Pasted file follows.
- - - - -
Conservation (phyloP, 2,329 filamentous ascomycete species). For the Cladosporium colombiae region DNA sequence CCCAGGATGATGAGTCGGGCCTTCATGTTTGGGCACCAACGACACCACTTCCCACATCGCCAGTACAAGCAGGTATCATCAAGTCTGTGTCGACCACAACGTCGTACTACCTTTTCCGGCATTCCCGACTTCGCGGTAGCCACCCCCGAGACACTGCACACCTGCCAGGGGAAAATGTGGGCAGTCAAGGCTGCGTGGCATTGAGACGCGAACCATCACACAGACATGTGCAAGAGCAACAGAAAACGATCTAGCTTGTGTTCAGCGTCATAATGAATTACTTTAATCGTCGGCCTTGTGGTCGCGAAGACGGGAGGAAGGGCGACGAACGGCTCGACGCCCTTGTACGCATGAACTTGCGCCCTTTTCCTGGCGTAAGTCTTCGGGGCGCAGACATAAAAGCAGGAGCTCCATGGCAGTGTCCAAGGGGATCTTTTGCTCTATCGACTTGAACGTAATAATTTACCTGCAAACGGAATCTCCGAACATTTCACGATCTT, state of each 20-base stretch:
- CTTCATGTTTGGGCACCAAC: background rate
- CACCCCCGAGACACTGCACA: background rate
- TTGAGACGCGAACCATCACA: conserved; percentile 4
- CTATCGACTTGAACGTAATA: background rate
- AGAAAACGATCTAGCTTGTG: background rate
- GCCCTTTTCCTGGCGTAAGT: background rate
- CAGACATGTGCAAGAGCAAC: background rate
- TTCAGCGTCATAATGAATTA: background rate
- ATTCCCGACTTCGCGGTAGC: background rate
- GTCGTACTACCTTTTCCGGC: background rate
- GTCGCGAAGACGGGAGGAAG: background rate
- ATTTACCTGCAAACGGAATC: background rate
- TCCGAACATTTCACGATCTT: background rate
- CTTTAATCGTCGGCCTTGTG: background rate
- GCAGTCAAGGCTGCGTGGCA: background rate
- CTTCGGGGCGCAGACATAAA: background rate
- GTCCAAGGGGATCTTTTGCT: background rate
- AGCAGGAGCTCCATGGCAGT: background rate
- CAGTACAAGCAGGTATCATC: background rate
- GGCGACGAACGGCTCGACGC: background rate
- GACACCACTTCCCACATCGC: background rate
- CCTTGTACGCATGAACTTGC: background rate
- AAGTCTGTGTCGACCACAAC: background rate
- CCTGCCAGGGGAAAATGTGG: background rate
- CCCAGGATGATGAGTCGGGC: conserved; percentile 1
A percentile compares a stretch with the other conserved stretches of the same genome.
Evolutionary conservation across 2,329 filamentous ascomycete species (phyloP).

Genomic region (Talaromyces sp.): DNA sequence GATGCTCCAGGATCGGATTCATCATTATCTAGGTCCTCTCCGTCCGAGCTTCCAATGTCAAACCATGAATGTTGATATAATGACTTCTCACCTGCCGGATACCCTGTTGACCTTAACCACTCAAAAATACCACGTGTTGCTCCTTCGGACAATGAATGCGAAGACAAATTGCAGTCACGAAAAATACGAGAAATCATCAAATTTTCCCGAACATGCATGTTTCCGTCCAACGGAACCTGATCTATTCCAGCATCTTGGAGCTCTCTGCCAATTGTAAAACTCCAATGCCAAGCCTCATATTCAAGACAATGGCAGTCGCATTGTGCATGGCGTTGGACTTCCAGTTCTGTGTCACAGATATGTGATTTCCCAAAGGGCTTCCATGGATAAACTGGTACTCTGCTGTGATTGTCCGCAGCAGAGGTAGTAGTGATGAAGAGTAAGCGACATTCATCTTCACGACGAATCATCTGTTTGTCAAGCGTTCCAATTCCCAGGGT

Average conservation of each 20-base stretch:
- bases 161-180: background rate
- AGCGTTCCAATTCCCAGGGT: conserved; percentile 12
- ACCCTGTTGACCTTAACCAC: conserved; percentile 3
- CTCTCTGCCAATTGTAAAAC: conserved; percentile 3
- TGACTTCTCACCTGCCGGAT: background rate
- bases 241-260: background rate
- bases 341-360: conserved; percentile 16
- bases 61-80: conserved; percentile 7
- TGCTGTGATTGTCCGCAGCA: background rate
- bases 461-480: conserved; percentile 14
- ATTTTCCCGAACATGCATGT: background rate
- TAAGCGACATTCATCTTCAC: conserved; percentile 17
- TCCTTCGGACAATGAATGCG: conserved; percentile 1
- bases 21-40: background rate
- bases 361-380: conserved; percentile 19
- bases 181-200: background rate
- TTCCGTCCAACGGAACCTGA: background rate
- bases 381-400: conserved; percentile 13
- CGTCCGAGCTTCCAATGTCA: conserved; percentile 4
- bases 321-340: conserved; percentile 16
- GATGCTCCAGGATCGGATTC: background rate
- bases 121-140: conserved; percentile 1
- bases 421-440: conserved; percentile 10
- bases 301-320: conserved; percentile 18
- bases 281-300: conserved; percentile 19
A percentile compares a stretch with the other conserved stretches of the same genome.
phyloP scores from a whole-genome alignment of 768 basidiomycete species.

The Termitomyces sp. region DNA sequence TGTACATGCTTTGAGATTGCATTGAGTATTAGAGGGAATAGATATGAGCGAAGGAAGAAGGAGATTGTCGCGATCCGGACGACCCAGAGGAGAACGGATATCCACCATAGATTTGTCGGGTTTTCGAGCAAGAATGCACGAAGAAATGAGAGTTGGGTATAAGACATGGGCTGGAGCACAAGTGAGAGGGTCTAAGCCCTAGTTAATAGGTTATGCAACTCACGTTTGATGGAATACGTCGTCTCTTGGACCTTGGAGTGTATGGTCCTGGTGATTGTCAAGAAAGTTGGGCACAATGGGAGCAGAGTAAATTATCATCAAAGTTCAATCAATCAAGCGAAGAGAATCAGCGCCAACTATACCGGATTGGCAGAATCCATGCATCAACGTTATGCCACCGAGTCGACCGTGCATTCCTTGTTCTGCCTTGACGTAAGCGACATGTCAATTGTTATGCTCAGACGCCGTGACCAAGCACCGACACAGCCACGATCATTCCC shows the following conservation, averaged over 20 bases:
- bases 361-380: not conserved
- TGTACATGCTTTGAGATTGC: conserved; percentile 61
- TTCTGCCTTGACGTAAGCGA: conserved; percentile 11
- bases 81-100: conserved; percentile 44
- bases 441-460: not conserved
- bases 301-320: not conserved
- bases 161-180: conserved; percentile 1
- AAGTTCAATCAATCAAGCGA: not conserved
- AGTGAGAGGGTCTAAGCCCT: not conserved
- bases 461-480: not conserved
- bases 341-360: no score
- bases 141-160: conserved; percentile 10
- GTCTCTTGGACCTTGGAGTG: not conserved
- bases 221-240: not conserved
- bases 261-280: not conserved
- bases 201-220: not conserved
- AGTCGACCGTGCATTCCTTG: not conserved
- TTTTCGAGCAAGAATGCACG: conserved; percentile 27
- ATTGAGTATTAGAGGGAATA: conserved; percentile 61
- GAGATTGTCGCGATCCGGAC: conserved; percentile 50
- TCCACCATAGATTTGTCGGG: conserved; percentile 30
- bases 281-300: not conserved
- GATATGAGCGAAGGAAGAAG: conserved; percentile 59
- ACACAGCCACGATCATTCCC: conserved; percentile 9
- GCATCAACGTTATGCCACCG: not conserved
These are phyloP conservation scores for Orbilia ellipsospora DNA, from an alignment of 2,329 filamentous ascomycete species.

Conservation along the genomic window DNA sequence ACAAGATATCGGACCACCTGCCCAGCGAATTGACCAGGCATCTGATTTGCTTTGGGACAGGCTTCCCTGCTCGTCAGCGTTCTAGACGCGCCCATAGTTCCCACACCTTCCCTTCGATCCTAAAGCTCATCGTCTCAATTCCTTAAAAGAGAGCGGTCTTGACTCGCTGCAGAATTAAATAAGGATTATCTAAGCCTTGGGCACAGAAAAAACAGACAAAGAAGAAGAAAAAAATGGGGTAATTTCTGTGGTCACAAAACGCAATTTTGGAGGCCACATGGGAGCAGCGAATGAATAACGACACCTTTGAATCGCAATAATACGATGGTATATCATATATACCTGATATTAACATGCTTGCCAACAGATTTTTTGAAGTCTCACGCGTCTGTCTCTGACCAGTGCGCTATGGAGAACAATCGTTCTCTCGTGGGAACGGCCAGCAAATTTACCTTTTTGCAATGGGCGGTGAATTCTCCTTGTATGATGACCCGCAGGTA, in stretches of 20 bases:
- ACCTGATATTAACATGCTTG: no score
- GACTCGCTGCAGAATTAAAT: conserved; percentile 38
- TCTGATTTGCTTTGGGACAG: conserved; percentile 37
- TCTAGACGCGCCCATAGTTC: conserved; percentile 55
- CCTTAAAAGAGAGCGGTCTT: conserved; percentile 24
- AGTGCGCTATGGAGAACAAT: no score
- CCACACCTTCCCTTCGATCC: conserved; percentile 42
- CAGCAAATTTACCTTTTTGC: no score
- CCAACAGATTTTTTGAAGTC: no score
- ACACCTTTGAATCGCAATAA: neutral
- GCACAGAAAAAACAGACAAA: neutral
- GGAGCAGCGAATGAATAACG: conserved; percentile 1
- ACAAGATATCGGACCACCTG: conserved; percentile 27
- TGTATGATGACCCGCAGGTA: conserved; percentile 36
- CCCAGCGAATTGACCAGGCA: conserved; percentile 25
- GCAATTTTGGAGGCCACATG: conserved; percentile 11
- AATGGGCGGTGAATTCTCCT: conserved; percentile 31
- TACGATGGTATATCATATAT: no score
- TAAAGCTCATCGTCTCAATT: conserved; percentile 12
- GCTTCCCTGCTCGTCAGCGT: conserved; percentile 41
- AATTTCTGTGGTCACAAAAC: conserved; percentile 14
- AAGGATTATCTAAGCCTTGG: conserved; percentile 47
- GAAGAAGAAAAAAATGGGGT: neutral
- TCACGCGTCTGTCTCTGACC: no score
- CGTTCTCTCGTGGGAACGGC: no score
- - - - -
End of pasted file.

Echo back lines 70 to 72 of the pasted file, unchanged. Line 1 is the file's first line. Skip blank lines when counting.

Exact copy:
- bases 141-160: conserved; percentile 10
- GTCTCTTGGACCTTGGAGTG: not conserved
- bases 221-240: not conserved